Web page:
There was a time when reading Joseph Heller's classic satire on the murderous insanity of war was nothing less than a rite of passage. Echoes of Yossarian, the wise-ass bombardier who was too smart to die but not smart enough to find a way out of his predicament, could be heard throughout the counterculture. As a result, it's impossible not to consider Catch-22
to be something of a period piece. But 40 years on, the novel's undiminished strength is its looking-glass logic. Again and again, Heller's characters demonstrate that what is commonly held to be good, is bad; what is sensible, is nonsense.
Yossarian says, "You're talking about winning the war, and I am talking about winning the war and keeping alive."
"Exactly," Clevinger snapped smugly. "And which do you think is more important?"
"To whom?" Yossarian shot back. "It doesn't make a damn bit of difference who wins the war to someone who's dead."
"I can't think of another attitude that could be depended upon to give greater comfort to the enemy."
"The enemy," retorted Yossarian with weighted precision, "is anybody who's going to get you killed, no matter which side he's on."
Mirabile dictu, the book holds up post-Reagan, post-Gulf War. It's a good thing, too. As long as there's a military, that engine of lethal authority, Catch-22 will shine as a handbook for smart-alecky pacifists. It's an utterly serious and sad, but damn funny book.
--This text refers to an out of print or unavailable edition of this title.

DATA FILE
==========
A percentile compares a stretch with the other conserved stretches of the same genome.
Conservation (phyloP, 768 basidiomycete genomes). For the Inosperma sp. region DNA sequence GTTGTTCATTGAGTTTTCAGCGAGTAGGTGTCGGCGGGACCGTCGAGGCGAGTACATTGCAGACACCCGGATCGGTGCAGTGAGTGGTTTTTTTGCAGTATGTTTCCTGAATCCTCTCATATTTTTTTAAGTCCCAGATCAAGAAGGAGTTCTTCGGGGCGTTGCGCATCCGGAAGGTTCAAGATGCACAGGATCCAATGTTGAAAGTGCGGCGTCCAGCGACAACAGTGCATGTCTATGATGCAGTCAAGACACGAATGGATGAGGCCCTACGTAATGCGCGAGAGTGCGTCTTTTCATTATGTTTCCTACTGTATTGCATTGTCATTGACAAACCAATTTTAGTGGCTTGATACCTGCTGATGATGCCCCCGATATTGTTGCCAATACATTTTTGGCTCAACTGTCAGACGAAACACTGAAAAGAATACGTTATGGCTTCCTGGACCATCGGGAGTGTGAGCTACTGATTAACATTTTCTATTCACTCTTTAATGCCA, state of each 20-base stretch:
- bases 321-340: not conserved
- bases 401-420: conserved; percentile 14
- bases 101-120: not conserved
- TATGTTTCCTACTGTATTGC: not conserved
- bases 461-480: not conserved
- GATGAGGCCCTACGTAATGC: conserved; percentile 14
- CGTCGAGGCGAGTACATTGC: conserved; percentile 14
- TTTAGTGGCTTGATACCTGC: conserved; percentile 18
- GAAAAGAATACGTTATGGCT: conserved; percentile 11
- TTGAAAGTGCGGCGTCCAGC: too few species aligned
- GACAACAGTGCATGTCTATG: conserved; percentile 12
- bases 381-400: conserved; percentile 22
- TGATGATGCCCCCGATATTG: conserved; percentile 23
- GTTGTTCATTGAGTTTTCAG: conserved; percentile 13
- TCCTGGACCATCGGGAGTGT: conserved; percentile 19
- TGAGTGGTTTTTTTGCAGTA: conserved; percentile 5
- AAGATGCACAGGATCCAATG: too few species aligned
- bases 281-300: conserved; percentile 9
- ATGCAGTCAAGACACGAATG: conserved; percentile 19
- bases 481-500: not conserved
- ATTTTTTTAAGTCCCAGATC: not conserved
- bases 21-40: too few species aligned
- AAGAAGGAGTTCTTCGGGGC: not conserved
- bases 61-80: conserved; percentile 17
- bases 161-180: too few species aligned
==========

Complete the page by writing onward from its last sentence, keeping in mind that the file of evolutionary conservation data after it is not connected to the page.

From Publishers Weekly
It would be difficult to imagine richer material for an audiobook reader, comedically speaking, than Joseph Heller's classic novel of wartime madness. Sanders is the lucky actor chosen to read Heller's masterpiece, and he does well by it, proceeding gamely through the novel's staggering array of comic set pieces and deliriously woozy dialogue. Heller's humor is straight-faced, requiring little more than a steady, sure voice, and Sanders offers just that. Line by line, joke by joke, Sanders reels through the marvelous phantasmagoria of Heller's World War II, tongue planted firmly in cheek. Caedmon's impressive package includes a 1970s-era recording of Heller reading selections from his book. Heller is a delightful contrast to Sanders, his slight lisp accentuating a marvelous Brooklyn accent. Heller reads as if with cigar perched on his lip and turns his novel into an extended borscht belt comic's riff.
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